Lynn Russell Chadwick (1914-2003)
Maquette IV Walking Cloaked Figures 1978
Référence : ZV212
9 cm x 13 cm x 12,5 cm
Catalogue : CHADWICK Lynn, Sculptor: with a complete illustrated catalogue (1947-2005) : Dennis FARR et Eva CHADWICK, 2006 / n° 777, p.330-331 (reprod. n/b).
Zone Géographique : Europe
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Bronze marked 777 (work numbered by the artist for the catalogue raisonné). Foundry seal. In essence Walking Cloaked Figures consists of a mass of solidified and patinated bronze. But when looking at this sculpture, one cannot see but two figures that brace themselves against the strong wind that stirs their coats. They really have to plant their feet down on the ground in order not to be blown away by the wind. One can see movement as well: one of the flowing cloaks almost accidently touches the ground; in the reality of the bronze object it is a subtle but vital means to stabilize the sculpture. Chadwick´s sculptures are almost sketchy, with rough surfaces. They are expressionistic, but have been inspired by the human form. They have characteristic abstracted heads: rectangular for the males and pointed, triangular heads for the females. And yet they convey a lot of expression and give direction to the figure’s gaze. The figures interact both with each other but also with the viewer of the sculpture. Chadwick once commented: “The important thing in my figures is always the attitude – what the figures are expressing through their actual stance. They talk, as it were, and this is something a lot of people don’t understand”. In order to fully appreciate the sculpture, Chadwick would favour displaying the work at the correct height. For Chadwick the head of a figure should be approximately at eye height. His style was the result of a long development, a product of his unique method of working. At the exposition of the British Pavilion of the 1952 Venice Biennale he surprised the audience with a new approach to sculpture. Chadwick had been trained as an architectural draughtsman and to him sculpture was not so much about mass and volume (like the Moore generation) but rather about structure and line. Chadwick would create his sculptures out of welded pieces of iron. Welded rods of iron would form a sort of skeleton or armature. This method of construction would evolve into his very personal style. The sculptors of his generation had moved away from the traditional materials such as stone and wood. By 1955, besides his constructed sculptures, Chadwick would also cast sculptures in bronze, which allowed him to produce editions. In the 1960’s, Chadwick became interested in the basic principles of the abstract form of the human figure. Later on he focused on how a figure moves and the stances it might take. During the 1970’s and 1980’s he arrived at his visual code of the human form as can be seen in our sculpture. Chadwick’s style is somewhat alienating, it expresses a certain discomfort. He was not interested in pleasing an audience. His sculptures are characterized by form, stance, line, balance and attitude. And there is implicit movement. The result is a dynamic sculpture that combines elegance with a certain tension. Walking Cloaked Figures IV embodies what made Chadwick one of the giants of 20th century sculpture. Chadwick was born in London and went to Merchant Taylor's School. He began producing metal mobile sculpture during the 1940s. He was commissioned to produce 3 works for the 1951 Festival of Britain exhibition. Chadwick exhibited at the Venice Biennale in 1952 with Reg Butler, Bernard Meadows and Eduardo Paolozzi and he won the International Prize for Sculpture in Venice in 1956. His work is included in most major public collections. Chadwick is featured in the 1964 documentary film "5 British Sculptors (Work and Talk)" by American filmmaker Warren Forma. Many of Chadwicks prints gave been on exhibit at Tate Britain, London. Three times married, he had four children: Simon by his first wife the Canadian poet Ann Secord whom he married in 1942, Sarah and Sophie by his second wife Frances Mary Jamieson whom he married in 1959, and Daniel by his third wife the Hungarian photographer Eva Rainer whom he married in 1965. Chadwick was made a Commander of the British Empire in 1964, and a French Officier de l'Ordre des Arts et des Lettres in 1985. He died at Lypiatt Park, Gloucestershire on April 25, 2003.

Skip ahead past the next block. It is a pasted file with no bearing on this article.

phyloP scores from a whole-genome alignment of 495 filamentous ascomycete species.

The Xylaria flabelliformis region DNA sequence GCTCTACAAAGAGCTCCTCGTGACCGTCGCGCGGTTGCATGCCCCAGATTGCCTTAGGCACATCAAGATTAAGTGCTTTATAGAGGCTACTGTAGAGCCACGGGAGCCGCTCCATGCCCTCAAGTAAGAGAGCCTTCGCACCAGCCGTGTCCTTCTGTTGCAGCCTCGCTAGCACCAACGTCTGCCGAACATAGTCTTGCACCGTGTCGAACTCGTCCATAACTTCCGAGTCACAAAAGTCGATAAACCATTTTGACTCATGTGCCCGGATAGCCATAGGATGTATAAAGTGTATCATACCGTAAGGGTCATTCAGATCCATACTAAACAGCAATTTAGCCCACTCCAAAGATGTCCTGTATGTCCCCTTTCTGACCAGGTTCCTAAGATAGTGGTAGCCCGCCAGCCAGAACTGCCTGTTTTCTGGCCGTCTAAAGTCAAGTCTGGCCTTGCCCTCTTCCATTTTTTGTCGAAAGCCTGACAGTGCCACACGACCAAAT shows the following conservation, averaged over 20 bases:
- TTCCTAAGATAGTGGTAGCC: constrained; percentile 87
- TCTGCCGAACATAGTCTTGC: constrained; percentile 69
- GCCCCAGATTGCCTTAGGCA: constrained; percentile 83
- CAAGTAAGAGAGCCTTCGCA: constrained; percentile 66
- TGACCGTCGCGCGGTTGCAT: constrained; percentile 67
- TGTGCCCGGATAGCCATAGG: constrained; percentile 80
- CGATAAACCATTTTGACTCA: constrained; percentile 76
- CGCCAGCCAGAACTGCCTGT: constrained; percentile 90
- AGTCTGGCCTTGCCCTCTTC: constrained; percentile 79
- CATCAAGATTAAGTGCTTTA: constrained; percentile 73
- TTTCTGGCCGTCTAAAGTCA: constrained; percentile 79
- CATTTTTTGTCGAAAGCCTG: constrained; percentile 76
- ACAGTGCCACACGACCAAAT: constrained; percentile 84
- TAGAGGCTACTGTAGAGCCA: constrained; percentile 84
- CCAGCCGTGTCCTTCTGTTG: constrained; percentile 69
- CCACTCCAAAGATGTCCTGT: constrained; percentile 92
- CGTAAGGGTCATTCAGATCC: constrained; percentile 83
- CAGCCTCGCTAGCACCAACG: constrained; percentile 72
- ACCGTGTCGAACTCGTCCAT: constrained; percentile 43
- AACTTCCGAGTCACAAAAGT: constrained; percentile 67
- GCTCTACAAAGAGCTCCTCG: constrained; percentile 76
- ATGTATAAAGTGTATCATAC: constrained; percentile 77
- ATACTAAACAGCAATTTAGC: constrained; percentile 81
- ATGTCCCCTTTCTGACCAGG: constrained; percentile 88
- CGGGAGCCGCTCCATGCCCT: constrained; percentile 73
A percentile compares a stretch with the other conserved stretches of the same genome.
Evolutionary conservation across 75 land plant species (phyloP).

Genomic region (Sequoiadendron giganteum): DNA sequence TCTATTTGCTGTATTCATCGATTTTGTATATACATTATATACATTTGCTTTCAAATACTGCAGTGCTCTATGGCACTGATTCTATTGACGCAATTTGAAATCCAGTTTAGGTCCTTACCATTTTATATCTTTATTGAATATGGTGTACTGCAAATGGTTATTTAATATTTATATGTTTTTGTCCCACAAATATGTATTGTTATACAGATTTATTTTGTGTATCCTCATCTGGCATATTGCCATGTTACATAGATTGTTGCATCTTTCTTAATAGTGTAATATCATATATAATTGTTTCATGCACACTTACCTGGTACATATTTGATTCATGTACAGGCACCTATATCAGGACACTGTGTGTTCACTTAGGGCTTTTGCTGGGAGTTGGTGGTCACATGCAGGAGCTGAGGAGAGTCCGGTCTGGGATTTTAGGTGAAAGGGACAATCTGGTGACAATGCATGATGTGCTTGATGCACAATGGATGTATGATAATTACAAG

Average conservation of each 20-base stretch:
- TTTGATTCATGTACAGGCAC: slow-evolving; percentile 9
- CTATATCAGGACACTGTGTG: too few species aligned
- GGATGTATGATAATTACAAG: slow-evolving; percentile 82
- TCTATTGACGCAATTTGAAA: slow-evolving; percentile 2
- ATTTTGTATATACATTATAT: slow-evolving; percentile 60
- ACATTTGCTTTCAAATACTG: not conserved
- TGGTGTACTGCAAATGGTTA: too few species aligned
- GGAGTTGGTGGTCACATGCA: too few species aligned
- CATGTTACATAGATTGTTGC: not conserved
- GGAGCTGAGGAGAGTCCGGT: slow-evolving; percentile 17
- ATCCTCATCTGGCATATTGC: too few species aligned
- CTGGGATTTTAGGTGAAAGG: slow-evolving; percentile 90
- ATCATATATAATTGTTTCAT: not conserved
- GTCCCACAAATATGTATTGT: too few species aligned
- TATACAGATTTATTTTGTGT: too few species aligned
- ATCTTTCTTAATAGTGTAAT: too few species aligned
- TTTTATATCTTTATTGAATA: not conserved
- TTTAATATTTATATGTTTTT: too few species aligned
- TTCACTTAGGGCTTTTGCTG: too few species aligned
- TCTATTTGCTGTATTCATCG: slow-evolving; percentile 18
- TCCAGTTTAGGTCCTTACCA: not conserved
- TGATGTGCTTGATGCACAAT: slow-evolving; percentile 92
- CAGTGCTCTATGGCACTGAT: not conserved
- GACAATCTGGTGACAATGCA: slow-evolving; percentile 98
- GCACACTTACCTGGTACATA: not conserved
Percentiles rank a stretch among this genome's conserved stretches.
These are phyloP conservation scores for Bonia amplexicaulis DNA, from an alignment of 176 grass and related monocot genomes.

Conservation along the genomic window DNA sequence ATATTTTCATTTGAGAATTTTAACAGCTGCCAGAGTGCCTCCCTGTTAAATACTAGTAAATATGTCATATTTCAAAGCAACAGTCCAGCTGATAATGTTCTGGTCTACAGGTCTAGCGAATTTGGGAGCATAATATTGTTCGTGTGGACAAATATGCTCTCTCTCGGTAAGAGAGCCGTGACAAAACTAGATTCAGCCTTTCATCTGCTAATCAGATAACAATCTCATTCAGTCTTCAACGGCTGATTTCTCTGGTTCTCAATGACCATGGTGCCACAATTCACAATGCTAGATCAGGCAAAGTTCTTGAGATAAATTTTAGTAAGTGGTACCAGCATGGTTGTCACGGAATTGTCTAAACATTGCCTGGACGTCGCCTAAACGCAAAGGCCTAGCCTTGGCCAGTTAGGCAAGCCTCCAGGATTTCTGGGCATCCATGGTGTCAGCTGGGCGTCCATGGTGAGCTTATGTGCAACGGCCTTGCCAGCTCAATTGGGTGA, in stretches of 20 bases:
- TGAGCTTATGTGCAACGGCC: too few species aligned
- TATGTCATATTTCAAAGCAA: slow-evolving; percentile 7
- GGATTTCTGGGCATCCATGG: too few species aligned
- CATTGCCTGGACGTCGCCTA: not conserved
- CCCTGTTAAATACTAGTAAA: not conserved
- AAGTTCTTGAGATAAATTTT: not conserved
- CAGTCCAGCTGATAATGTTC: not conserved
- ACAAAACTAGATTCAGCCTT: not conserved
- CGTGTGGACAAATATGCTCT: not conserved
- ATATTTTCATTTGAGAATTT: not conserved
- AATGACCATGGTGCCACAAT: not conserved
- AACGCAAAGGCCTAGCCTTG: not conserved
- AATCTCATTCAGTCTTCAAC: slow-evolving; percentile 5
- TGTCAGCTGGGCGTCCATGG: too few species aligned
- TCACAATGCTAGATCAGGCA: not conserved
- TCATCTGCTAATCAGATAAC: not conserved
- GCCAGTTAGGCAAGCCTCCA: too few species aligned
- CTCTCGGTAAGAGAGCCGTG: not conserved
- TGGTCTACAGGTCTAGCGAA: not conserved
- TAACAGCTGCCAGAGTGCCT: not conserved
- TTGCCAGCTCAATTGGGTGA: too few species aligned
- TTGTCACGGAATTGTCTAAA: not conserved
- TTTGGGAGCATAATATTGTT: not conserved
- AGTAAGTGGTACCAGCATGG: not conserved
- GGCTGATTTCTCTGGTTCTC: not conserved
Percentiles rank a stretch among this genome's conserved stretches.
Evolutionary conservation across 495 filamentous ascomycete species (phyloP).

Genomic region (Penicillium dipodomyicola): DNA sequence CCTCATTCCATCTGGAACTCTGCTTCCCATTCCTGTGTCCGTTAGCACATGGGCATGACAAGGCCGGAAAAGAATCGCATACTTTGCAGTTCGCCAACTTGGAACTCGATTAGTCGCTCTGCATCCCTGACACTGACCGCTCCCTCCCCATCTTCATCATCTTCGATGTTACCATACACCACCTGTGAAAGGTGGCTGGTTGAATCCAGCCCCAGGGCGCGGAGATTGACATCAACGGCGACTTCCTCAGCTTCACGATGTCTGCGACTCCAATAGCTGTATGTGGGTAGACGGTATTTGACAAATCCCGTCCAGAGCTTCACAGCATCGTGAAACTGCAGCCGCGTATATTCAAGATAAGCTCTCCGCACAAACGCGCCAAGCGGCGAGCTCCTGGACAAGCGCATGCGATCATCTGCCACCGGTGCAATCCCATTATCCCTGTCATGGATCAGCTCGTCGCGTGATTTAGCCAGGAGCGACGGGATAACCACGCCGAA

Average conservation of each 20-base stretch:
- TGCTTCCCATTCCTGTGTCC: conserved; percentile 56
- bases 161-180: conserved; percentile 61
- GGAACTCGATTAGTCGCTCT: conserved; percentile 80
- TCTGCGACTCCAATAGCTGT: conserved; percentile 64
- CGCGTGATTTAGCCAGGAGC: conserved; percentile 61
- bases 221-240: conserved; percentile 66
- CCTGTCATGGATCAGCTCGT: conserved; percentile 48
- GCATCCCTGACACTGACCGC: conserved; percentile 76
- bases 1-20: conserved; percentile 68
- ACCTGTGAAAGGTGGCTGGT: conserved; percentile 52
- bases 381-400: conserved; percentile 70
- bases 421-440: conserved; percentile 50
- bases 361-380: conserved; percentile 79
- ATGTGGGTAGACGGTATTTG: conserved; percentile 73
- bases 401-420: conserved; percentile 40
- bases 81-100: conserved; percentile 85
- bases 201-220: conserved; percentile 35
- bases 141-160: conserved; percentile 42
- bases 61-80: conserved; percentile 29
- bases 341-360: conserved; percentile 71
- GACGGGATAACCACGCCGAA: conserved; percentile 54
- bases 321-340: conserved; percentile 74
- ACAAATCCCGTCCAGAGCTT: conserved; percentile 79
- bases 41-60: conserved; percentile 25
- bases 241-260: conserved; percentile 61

Copenhague, The Court Gallery, exhibition catalogue 10/06 - 30/06/1978.
The Court Gallery, Copenhague; Private collection (June 1978).